In February 2019, Colorado became the 12th state to pass the compact for the National Popular Vote. If approximately nine additional states pass this agreement, it effectively becomes a new way to elect our president. There is a scenario where this can actually happen by 2024, despite unified Republican opposition. Could this actually happen? This blog post breaks down the real deal when it comes to information (and misinformation) around the National Popular Vote.
The Role of Battleground States
The importance of the so-called “battleground states” or “swing states” can’t be overstated. When you start to dig into this, it’s amazing how much the current system distorts “who matters” and “what matters” to politicians.
Battleground states receive:
- 7 percent more presidentially controlled grants
- 2x disaster declarations
- More Superfund and No Child Left Behind exemptions
- Trade protection, for example steel and coal.
In 48 out of 50 states, electoral votes are allocated on a “winner take all” basis. This means that the candidate that gets at least 51 percent of the state’s popular votes gets 100 percent of the state’s electoral votes. Pundits can disagree on which states are toss ups or are “leaning” Republican or Democratic but there is no dispute on the “solid” states.
Learn more about the limitations our two-party system place on voters. Read Our Two-Party Monopoly Practices Pseudo Competition.
2020 Presidential Election
Will your vote matter in the 2020 presidential election? These two tables break down whose votes matter and why:
No Need to Vote
|Solid Democratic States||Solid Republican States|
|California, Connecticut, Delaware, Hawaii, Illinois, Maine, Maryland, Massachusetts, New Jersey, New Mexico, New York, Oregon, Rhode Island, Vermont, Washington
|Alabama, Alaska, Arizona, Arkansas, Idaho, Indiana, Kansas, Kentucky, Louisiana, Mississippi, Missouri, Montana, Nebraska, North Dakota, Oklahoma, South Carolina, South Dakota, Tennessee, Utah, West Virginia, Wyoming|
Your Vote Might Determine the Election Results
|“Leaning” or “Toss Up” States|
|Colorado, Florida, Georgia, Iowa, Michigan, Minnesota, Nevada, New Hampshire, North Carolina, Ohio, Pennsylvania, Texas, Virginia, Wisconsin
Not surprisingly, voter engagement and turnout is significantly lower in the 38 – 40 states that are merely “spectators” to the presidential voting process.
Spectator States Disenfranchise Voter Blocks
This pattern of marginalizing the voters in the predictable “spectator” states also creates a pattern of disenfranchising specific groups. This is true across the political spectrum. Let’s take three examples:
- Coal miners matter a lot more than lumberjacks
- Both groups are approximately the same size, are poorly paid and work in dangerous occupations
- The votes of coal miners count a lot in determining the outcome in Pennsylvania, an important swing state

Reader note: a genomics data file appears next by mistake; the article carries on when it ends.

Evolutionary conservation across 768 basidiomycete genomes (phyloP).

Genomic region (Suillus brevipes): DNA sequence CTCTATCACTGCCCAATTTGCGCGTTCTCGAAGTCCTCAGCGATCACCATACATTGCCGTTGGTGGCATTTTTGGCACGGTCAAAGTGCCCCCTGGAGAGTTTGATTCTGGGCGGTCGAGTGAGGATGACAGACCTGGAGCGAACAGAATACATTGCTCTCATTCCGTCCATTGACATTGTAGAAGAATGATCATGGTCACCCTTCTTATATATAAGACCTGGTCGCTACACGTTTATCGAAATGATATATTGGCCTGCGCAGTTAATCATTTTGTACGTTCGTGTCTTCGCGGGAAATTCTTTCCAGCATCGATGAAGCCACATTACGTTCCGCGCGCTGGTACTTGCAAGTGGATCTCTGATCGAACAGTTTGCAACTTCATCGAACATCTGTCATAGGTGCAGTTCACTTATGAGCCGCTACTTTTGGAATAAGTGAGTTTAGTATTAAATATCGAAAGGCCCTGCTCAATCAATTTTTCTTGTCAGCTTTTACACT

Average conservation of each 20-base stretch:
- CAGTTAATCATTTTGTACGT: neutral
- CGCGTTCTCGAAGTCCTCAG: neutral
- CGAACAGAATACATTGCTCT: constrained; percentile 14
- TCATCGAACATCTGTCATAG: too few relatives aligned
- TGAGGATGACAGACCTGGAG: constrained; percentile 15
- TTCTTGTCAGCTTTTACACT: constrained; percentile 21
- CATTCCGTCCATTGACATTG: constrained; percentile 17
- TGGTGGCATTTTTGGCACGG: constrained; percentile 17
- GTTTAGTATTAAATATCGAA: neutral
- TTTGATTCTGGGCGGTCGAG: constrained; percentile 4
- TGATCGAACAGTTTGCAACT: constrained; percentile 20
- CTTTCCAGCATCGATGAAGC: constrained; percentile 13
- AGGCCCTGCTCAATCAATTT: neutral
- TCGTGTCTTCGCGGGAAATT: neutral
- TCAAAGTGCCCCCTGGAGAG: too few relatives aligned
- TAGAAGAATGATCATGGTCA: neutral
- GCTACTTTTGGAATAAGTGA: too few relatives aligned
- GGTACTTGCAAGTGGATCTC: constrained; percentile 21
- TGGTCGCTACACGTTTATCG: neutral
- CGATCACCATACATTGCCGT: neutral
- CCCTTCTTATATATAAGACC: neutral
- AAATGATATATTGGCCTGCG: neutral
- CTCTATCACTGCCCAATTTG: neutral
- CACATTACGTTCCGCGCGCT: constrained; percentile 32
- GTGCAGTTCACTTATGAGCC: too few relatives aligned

- Almost all lumberjacks live in states taken for granted by presidential candidates
- Evangelical Protestants are critical to a winning strategy
- Evangelical Protestants compose 25 percent of Michigan residents, 24 percent in Florida, 22 percent in Wisconsin, and 19 percent in both Minnesota and Pennsylvania. Those are all swing states critical to any presidential campaign
- Forget members of religious denominations not concentrated in swing states. A clear example is the seven million members of the Church of Jesus Christ of Latter-Day Saints (LDS). Although LDS Church members typically vote Republican, 92 percent live in states where the presidential candidates of both parties regard the outcome as preordained.
- Where LDS members are part of a large plurality, such as in Idaho and Utah, their surplus votes are never weighed in a national count.
- Immigrant voting preferences can be safely ignored.
- The majority of immigrants in the last 50 years have moved to only five states: California, New York, Texas, Florida and Illinois
- Only one of these states (Florida) is in the battleground category. In the other four, immigrant voters’ preferences for president are taken for granted, overridden, ignored and weighed inequitably.
What are the Primary “Myths” Opposing this Reform?
Myth # 1. Changing to the National Popular Vote would give undue weight to the big cities, making rural areas and small states irrelevant. The first thing to remember is that, under the current system, presidential candidates pay no attention to any small state, with the exception of Nevada and New Hampshire.
Secondly, the facts speak for themselves: Only one-sixth of the country lives in the Democratic-leaning Top 100 cities. This is offset by the one-sixth of the country in the Republican-leaning rural areas. The real battleground would shift to the two-thirds of the country that are evenly split between the major parties.